Extrapolation-based Discretization Error and Uncertainty Estimation in Computational Fluid Dynamics
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The solution to partial differential equations generally requires approximations that result in numerical error in the final solution. Of the different types of numerical error in a solution, discretization error is the largest and most difficult error to estimate. In addition, the accuracy of the discretization error estimates relies on the solution (or multiple solutions used in the estimate) being in the asymptotic range. The asymptotic range is used to describe the convergence of a solution, where an asymptotic solution approaches the exact solution at a rate proportional to the change in mesh spacing to an exponent equal to the formal order of accuracy. A non-asymptotic solution can result in unpredictable convergence rates introducing uncertainty in discretization error estimates. To account for the additional uncertainty, various discretization uncertainty estimators have been developed. The goal of this work is to evaluation discretization error and discretization uncertainty estimators based on Richardson extrapolation for computational fluid dynamics problems. In order to evaluate the estimators, the exact solution should be known. A select set of solutions to the 2D Euler equations with known exact solutions are used to evaluate the estimators. Since exact solutions are only available for trivial cases, two applications are also used to evaluate the estimators which are solutions to the Navier-Stokes equations: a laminar flat plate and a turbulent flat plate using the k-Ï SST turbulence model. Since the exact solutions to the Navier-Stokes equations for these cases are unknown, numerical benchmarks are created which are solutions on significantly finer meshes than the solutions used to estimate the discretization error and uncertainty. Metrics are developed to evaluate the accuracy of the error and uncertainty estimates and to study the behavior of each estimator when the solutions are in, near, and far from the asymptotic range. Based on the results, general recommendations are made for the implementation of the error and uncertainty estimators. In addition, a new uncertainty estimator is proposed with the goal of combining the favorable attributes of the discretization error and uncertainty estimators evaluated. The new estimator is evaluated using numerical solutions which were not used for development and shows improved accuracy over the evaluated estimators.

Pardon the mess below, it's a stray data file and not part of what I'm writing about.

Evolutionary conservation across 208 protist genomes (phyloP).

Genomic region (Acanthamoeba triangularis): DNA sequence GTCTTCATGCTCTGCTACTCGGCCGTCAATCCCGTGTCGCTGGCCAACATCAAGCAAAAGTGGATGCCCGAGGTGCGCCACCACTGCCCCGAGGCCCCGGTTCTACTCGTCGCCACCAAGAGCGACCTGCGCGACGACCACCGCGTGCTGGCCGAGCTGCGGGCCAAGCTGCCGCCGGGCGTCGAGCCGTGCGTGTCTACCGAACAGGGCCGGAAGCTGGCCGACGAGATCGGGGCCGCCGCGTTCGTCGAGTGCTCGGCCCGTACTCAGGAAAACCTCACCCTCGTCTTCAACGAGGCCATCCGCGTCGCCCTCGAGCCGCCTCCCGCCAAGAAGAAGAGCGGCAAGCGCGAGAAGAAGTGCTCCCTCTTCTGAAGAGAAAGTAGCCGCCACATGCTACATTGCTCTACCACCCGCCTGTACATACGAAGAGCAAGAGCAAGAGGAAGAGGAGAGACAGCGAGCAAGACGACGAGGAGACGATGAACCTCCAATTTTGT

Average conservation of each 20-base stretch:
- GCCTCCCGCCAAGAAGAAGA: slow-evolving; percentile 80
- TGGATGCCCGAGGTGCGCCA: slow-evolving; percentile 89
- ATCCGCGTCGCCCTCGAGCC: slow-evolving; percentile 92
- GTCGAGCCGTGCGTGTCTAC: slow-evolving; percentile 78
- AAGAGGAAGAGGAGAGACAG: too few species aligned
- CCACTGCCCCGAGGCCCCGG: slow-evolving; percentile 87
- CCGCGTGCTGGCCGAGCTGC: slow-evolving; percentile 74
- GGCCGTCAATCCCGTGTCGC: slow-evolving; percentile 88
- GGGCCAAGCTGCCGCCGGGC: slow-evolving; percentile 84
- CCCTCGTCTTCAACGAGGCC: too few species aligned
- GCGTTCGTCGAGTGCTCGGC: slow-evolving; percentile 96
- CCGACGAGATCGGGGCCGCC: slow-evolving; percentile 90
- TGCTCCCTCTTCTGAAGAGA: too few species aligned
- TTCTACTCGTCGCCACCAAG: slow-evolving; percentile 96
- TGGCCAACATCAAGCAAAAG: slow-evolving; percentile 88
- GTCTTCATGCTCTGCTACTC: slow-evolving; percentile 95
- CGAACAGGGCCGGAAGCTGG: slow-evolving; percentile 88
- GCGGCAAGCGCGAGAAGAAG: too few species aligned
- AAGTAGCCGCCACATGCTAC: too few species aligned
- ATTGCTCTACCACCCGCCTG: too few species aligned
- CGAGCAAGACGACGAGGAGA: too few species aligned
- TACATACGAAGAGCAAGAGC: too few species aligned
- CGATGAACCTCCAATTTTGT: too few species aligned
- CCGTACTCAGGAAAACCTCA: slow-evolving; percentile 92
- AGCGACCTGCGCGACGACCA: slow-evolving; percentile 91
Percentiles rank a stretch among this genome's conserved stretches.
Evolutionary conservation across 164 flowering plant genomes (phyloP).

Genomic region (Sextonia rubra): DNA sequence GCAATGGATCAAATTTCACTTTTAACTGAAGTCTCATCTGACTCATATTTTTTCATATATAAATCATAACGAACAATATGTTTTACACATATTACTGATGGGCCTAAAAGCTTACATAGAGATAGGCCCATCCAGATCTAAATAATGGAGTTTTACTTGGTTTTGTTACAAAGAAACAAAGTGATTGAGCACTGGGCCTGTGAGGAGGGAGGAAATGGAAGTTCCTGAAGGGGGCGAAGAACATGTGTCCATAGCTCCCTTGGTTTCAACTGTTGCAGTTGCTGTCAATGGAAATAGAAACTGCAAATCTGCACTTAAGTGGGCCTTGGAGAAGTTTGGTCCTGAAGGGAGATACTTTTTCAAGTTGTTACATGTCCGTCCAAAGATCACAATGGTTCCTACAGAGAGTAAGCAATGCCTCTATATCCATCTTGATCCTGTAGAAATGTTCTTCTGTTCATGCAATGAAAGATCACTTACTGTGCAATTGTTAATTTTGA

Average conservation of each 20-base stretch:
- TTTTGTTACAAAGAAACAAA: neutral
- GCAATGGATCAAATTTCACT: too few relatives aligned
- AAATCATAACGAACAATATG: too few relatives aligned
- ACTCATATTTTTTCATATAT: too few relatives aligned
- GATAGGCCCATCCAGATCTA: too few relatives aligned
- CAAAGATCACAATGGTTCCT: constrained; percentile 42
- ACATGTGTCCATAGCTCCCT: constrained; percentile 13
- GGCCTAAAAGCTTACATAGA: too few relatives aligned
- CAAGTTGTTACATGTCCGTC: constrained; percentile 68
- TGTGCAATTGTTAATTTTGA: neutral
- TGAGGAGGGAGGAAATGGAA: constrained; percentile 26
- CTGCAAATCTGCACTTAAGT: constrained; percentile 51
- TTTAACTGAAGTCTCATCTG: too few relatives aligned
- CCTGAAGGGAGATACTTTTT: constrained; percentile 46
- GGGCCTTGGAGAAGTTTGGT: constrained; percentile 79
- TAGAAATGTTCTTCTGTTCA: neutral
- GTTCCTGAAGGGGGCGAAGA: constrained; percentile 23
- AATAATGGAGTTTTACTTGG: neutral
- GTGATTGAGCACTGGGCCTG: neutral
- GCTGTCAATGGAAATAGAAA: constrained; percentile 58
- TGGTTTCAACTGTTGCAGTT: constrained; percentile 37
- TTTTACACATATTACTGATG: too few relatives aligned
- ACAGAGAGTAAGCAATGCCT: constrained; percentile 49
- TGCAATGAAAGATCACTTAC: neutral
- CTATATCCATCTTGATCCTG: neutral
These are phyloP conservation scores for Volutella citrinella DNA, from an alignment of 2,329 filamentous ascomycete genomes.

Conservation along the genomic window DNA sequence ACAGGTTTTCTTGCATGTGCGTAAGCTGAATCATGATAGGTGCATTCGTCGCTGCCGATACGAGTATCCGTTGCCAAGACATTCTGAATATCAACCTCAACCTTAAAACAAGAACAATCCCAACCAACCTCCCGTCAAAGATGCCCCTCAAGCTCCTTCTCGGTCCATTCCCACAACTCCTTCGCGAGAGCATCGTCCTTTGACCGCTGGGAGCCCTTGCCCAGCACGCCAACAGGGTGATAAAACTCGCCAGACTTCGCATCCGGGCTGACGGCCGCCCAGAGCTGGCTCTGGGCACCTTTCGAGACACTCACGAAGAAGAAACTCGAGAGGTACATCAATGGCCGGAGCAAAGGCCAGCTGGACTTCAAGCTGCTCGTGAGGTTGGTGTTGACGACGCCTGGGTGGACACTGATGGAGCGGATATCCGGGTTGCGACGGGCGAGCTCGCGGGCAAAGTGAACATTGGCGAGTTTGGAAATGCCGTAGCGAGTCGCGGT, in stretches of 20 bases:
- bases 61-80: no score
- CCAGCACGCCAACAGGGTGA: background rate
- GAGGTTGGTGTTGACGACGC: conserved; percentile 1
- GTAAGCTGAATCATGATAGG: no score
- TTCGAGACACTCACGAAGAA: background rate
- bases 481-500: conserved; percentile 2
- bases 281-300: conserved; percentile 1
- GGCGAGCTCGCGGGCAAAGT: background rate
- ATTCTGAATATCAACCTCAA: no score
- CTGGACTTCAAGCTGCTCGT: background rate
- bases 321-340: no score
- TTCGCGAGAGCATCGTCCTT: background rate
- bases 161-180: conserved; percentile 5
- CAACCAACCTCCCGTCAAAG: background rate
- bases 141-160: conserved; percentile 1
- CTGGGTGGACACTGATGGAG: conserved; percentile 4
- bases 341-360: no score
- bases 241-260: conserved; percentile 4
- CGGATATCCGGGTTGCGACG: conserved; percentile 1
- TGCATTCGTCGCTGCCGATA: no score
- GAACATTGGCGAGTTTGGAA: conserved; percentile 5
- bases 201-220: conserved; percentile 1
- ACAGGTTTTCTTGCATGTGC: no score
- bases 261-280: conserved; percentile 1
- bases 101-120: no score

- Masters Theses